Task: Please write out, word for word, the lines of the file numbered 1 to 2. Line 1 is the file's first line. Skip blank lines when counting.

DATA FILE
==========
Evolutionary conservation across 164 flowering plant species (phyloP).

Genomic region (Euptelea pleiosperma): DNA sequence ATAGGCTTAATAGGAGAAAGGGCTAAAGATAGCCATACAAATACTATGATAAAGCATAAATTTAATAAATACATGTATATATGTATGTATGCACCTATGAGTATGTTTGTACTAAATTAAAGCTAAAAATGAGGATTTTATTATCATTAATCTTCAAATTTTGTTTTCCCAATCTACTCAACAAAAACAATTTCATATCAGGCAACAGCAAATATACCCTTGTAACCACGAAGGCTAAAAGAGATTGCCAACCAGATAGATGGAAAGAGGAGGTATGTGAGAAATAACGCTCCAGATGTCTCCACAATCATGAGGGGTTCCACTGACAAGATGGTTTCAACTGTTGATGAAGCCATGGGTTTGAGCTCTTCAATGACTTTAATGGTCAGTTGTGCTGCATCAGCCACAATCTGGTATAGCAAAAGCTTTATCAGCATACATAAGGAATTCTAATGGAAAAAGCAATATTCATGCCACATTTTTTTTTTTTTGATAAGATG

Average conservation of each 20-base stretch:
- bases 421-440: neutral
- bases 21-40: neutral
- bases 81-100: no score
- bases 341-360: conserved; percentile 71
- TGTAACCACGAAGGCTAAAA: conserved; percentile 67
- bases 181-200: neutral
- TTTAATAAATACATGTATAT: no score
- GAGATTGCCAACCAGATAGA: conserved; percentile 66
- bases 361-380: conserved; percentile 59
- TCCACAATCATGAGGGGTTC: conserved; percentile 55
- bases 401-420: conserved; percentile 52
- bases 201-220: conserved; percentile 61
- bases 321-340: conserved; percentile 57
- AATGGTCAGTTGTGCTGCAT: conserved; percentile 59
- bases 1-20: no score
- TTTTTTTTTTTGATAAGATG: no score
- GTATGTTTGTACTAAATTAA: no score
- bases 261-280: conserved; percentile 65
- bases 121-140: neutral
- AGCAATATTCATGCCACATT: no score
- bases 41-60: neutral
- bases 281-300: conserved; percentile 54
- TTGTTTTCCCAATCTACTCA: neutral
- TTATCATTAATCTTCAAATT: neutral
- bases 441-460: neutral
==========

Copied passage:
Evolutionary conservation across 164 flowering plant species (phyloP).

Genomic region (Euptelea pleiosperma): DNA sequence ATAGGCTTAATAGGAGAAAGGGCTAAAGATAGCCATACAAATACTATGATAAAGCATAAATTTAATAAATACATGTATATATGTATGTATGCACCTATGAGTATGTTTGTACTAAATTAAAGCTAAAAATGAGGATTTTATTATCATTAATCTTCAAATTTTGTTTTCCCAATCTACTCAACAAAAACAATTTCATATCAGGCAACAGCAAATATACCCTTGTAACCACGAAGGCTAAAAGAGATTGCCAACCAGATAGATGGAAAGAGGAGGTATGTGAGAAATAACGCTCCAGATGTCTCCACAATCATGAGGGGTTCCACTGACAAGATGGTTTCAACTGTTGATGAAGCCATGGGTTTGAGCTCTTCAATGACTTTAATGGTCAGTTGTGCTGCATCAGCCACAATCTGGTATAGCAAAAGCTTTATCAGCATACATAAGGAATTCTAATGGAAAAAGCAATATTCATGCCACATTTTTTTTTTTTTGATAAGATG